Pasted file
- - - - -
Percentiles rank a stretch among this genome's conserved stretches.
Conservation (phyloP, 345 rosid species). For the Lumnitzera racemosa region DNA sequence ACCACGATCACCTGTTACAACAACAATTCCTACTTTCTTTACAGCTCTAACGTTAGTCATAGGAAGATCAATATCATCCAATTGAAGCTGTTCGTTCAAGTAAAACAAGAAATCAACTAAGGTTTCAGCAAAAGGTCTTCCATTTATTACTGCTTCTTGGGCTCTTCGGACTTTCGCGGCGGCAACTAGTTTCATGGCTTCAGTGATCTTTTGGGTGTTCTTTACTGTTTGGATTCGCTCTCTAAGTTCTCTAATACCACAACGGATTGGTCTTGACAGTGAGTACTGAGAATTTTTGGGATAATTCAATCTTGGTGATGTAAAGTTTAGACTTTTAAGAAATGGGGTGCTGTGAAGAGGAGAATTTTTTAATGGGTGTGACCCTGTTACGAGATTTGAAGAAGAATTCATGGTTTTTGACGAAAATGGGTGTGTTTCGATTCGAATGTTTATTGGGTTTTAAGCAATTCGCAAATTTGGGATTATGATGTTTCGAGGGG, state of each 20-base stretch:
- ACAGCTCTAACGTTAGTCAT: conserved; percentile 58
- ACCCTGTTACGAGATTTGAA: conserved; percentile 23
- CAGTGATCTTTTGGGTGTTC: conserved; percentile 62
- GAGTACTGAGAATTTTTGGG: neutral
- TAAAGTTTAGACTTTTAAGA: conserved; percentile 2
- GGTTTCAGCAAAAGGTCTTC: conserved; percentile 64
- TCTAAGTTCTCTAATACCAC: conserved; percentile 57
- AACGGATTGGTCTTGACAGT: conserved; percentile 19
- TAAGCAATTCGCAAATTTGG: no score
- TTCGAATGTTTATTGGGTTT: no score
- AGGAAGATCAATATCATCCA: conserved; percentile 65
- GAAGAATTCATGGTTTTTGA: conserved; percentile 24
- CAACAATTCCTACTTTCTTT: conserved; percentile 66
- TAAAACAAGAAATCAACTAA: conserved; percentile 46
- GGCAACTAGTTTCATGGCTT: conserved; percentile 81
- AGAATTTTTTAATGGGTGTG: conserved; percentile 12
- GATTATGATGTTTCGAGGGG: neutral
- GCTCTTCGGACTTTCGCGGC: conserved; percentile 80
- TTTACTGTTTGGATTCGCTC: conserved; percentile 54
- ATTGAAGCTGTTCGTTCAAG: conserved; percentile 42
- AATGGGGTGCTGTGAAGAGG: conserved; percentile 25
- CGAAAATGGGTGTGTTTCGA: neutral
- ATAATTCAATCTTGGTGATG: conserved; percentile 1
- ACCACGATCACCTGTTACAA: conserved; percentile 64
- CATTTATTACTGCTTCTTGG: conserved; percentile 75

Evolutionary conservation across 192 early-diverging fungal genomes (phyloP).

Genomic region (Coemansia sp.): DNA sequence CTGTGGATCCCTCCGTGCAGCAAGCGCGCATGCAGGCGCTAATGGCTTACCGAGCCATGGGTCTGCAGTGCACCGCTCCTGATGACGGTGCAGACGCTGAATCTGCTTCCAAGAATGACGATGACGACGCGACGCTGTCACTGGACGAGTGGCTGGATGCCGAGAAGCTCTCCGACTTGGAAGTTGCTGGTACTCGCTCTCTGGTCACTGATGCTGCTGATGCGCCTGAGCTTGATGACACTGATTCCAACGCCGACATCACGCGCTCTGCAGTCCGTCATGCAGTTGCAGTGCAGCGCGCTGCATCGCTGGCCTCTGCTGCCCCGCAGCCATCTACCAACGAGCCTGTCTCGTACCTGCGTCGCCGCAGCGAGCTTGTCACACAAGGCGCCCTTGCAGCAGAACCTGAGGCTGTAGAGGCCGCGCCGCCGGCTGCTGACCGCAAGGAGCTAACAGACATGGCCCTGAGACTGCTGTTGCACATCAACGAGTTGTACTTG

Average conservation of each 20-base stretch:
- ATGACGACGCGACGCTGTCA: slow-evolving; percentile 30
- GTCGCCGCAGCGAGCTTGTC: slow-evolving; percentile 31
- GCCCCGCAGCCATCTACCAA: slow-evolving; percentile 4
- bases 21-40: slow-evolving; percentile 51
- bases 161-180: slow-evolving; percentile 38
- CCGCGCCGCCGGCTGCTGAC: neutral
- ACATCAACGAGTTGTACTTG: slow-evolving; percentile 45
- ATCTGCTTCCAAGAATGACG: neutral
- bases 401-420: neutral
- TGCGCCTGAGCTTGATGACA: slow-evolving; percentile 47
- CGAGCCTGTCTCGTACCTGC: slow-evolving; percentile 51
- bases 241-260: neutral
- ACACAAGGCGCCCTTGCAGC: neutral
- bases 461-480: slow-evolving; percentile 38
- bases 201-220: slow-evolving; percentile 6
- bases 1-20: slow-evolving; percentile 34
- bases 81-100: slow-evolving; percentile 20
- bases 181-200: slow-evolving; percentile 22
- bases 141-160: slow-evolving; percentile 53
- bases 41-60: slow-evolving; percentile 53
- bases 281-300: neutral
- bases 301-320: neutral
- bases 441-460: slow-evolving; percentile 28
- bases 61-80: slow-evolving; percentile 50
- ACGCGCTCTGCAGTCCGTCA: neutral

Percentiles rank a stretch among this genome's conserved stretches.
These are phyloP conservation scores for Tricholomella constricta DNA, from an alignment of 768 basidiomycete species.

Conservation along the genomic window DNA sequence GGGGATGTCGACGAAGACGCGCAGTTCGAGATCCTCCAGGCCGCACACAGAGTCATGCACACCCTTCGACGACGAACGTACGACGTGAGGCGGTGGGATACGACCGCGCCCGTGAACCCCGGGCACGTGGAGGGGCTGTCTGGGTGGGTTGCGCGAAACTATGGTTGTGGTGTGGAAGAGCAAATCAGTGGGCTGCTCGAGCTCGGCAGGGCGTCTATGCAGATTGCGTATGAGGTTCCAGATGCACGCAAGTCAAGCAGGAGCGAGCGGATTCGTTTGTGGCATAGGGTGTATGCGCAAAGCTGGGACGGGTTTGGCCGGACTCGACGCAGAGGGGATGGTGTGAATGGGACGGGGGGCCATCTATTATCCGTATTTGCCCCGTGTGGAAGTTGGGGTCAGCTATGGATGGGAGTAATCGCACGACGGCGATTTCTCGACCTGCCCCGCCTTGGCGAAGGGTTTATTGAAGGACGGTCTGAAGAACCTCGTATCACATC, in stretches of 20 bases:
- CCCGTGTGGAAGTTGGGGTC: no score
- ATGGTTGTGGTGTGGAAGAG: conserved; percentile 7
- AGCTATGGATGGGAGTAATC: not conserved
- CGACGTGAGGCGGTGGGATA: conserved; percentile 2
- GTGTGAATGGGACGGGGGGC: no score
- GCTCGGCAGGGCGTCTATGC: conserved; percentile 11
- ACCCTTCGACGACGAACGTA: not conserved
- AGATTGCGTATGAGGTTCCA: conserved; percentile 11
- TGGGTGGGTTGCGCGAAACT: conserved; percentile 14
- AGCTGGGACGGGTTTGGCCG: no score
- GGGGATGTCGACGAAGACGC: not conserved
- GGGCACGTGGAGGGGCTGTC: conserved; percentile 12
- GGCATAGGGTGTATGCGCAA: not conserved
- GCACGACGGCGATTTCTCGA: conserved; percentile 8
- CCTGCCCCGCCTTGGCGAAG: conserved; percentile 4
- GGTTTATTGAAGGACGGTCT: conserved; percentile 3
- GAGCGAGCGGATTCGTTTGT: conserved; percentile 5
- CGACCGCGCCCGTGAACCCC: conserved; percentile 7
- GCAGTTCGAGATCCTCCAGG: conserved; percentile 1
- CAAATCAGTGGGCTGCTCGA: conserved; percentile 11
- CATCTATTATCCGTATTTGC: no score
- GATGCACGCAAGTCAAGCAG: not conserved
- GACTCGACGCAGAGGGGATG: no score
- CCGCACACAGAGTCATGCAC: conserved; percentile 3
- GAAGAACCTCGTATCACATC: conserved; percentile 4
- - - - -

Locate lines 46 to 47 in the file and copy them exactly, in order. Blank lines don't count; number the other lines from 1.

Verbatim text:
- bases 1-20: slow-evolving; percentile 34
- bases 81-100: slow-evolving; percentile 20